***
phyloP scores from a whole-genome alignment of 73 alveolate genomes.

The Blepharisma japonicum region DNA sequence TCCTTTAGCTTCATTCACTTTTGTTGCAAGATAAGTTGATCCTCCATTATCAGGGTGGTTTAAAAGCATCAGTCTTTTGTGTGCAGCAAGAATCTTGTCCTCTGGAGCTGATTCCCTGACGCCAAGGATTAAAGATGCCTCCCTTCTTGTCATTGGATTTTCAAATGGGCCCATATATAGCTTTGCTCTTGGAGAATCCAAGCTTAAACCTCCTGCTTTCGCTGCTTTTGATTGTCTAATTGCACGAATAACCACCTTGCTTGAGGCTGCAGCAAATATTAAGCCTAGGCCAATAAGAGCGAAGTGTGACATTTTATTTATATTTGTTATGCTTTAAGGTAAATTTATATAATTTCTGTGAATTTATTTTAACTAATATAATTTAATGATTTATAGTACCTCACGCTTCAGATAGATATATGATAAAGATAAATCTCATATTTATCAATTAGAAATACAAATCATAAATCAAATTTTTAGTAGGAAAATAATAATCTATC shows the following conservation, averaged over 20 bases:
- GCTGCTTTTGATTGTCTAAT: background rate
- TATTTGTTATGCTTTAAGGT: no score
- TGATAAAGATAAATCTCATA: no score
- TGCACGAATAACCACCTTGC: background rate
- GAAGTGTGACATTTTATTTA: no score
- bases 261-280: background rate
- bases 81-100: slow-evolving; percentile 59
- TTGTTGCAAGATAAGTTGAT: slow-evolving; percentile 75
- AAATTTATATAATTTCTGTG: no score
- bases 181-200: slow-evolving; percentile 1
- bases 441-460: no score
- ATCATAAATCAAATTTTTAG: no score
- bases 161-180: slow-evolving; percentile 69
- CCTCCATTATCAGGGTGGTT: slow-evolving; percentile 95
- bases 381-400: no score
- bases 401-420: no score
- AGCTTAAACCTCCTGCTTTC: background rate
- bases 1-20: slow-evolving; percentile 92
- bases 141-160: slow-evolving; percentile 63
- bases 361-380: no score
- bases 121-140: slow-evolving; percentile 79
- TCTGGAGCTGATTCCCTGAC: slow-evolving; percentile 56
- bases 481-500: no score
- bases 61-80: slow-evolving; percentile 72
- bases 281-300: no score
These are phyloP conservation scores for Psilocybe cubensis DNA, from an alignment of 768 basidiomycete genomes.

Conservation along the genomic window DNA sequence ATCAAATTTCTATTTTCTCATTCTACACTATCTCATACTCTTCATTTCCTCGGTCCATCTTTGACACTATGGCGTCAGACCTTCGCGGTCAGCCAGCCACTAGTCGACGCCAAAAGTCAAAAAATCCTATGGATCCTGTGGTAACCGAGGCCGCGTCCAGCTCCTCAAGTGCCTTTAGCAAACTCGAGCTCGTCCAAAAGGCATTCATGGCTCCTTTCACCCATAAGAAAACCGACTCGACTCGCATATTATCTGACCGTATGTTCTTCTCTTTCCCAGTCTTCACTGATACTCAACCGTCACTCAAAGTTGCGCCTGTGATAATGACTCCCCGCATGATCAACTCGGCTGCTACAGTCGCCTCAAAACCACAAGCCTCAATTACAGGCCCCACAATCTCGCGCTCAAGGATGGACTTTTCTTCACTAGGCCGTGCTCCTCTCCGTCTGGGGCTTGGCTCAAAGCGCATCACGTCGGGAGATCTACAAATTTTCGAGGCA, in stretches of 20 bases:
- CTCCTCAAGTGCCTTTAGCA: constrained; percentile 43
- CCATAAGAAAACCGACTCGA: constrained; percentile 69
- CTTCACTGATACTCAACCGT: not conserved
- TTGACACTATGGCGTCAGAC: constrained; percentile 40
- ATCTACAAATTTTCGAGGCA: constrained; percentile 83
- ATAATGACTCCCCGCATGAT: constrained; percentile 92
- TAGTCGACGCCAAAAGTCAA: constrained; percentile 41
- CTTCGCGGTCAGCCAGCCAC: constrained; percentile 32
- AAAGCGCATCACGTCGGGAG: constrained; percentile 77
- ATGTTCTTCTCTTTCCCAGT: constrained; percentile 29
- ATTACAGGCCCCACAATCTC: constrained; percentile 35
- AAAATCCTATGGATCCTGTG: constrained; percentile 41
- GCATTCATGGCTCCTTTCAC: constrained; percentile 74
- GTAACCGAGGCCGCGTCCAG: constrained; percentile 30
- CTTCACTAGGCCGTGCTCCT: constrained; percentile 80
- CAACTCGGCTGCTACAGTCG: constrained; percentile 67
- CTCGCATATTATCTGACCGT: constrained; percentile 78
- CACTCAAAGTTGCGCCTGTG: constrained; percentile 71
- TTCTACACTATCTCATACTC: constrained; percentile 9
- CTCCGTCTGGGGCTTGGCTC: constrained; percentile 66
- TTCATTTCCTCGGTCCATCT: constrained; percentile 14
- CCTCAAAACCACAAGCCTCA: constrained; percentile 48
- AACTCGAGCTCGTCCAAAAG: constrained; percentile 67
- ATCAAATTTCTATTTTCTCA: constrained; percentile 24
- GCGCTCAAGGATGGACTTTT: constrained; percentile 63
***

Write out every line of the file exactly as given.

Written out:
phyloP scores from a whole-genome alignment of 73 alveolate genomes.

The Blepharisma japonicum region DNA sequence TCCTTTAGCTTCATTCACTTTTGTTGCAAGATAAGTTGATCCTCCATTATCAGGGTGGTTTAAAAGCATCAGTCTTTTGTGTGCAGCAAGAATCTTGTCCTCTGGAGCTGATTCCCTGACGCCAAGGATTAAAGATGCCTCCCTTCTTGTCATTGGATTTTCAAATGGGCCCATATATAGCTTTGCTCTTGGAGAATCCAAGCTTAAACCTCCTGCTTTCGCTGCTTTTGATTGTCTAATTGCACGAATAACCACCTTGCTTGAGGCTGCAGCAAATATTAAGCCTAGGCCAATAAGAGCGAAGTGTGACATTTTATTTATATTTGTTATGCTTTAAGGTAAATTTATATAATTTCTGTGAATTTATTTTAACTAATATAATTTAATGATTTATAGTACCTCACGCTTCAGATAGATATATGATAAAGATAAATCTCATATTTATCAATTAGAAATACAAATCATAAATCAAATTTTTAGTAGGAAAATAATAATCTATC shows the following conservation, averaged over 20 bases:
- GCTGCTTTTGATTGTCTAAT: background rate
- TATTTGTTATGCTTTAAGGT: no score
- TGATAAAGATAAATCTCATA: no score
- TGCACGAATAACCACCTTGC: background rate
- GAAGTGTGACATTTTATTTA: no score
- bases 261-280: background rate
- bases 81-100: slow-evolving; percentile 59
- TTGTTGCAAGATAAGTTGAT: slow-evolving; percentile 75
- AAATTTATATAATTTCTGTG: no score
- bases 181-200: slow-evolving; percentile 1
- bases 441-460: no score
- ATCATAAATCAAATTTTTAG: no score
- bases 161-180: slow-evolving; percentile 69
- CCTCCATTATCAGGGTGGTT: slow-evolving; percentile 95
- bases 381-400: no score
- bases 401-420: no score
- AGCTTAAACCTCCTGCTTTC: background rate
- bases 1-20: slow-evolving; percentile 92
- bases 141-160: slow-evolving; percentile 63
- bases 361-380: no score
- bases 121-140: slow-evolving; percentile 79
- TCTGGAGCTGATTCCCTGAC: slow-evolving; percentile 56
- bases 481-500: no score
- bases 61-80: slow-evolving; percentile 72
- bases 281-300: no score
These are phyloP conservation scores for Psilocybe cubensis DNA, from an alignment of 768 basidiomycete genomes.

Conservation along the genomic window DNA sequence ATCAAATTTCTATTTTCTCATTCTACACTATCTCATACTCTTCATTTCCTCGGTCCATCTTTGACACTATGGCGTCAGACCTTCGCGGTCAGCCAGCCACTAGTCGACGCCAAAAGTCAAAAAATCCTATGGATCCTGTGGTAACCGAGGCCGCGTCCAGCTCCTCAAGTGCCTTTAGCAAACTCGAGCTCGTCCAAAAGGCATTCATGGCTCCTTTCACCCATAAGAAAACCGACTCGACTCGCATATTATCTGACCGTATGTTCTTCTCTTTCCCAGTCTTCACTGATACTCAACCGTCACTCAAAGTTGCGCCTGTGATAATGACTCCCCGCATGATCAACTCGGCTGCTACAGTCGCCTCAAAACCACAAGCCTCAATTACAGGCCCCACAATCTCGCGCTCAAGGATGGACTTTTCTTCACTAGGCCGTGCTCCTCTCCGTCTGGGGCTTGGCTCAAAGCGCATCACGTCGGGAGATCTACAAATTTTCGAGGCA, in stretches of 20 bases:
- CTCCTCAAGTGCCTTTAGCA: constrained; percentile 43
- CCATAAGAAAACCGACTCGA: constrained; percentile 69
- CTTCACTGATACTCAACCGT: not conserved
- TTGACACTATGGCGTCAGAC: constrained; percentile 40
- ATCTACAAATTTTCGAGGCA: constrained; percentile 83
- ATAATGACTCCCCGCATGAT: constrained; percentile 92
- TAGTCGACGCCAAAAGTCAA: constrained; percentile 41
- CTTCGCGGTCAGCCAGCCAC: constrained; percentile 32
- AAAGCGCATCACGTCGGGAG: constrained; percentile 77
- ATGTTCTTCTCTTTCCCAGT: constrained; percentile 29
- ATTACAGGCCCCACAATCTC: constrained; percentile 35
- AAAATCCTATGGATCCTGTG: constrained; percentile 41
- GCATTCATGGCTCCTTTCAC: constrained; percentile 74
- GTAACCGAGGCCGCGTCCAG: constrained; percentile 30
- CTTCACTAGGCCGTGCTCCT: constrained; percentile 80
- CAACTCGGCTGCTACAGTCG: constrained; percentile 67
- CTCGCATATTATCTGACCGT: constrained; percentile 78
- CACTCAAAGTTGCGCCTGTG: constrained; percentile 71
- TTCTACACTATCTCATACTC: constrained; percentile 9
- CTCCGTCTGGGGCTTGGCTC: constrained; percentile 66
- TTCATTTCCTCGGTCCATCT: constrained; percentile 14
- CCTCAAAACCACAAGCCTCA: constrained; percentile 48
- AACTCGAGCTCGTCCAAAAG: constrained; percentile 67
- ATCAAATTTCTATTTTCTCA: constrained; percentile 24
- GCGCTCAAGGATGGACTTTT: constrained; percentile 63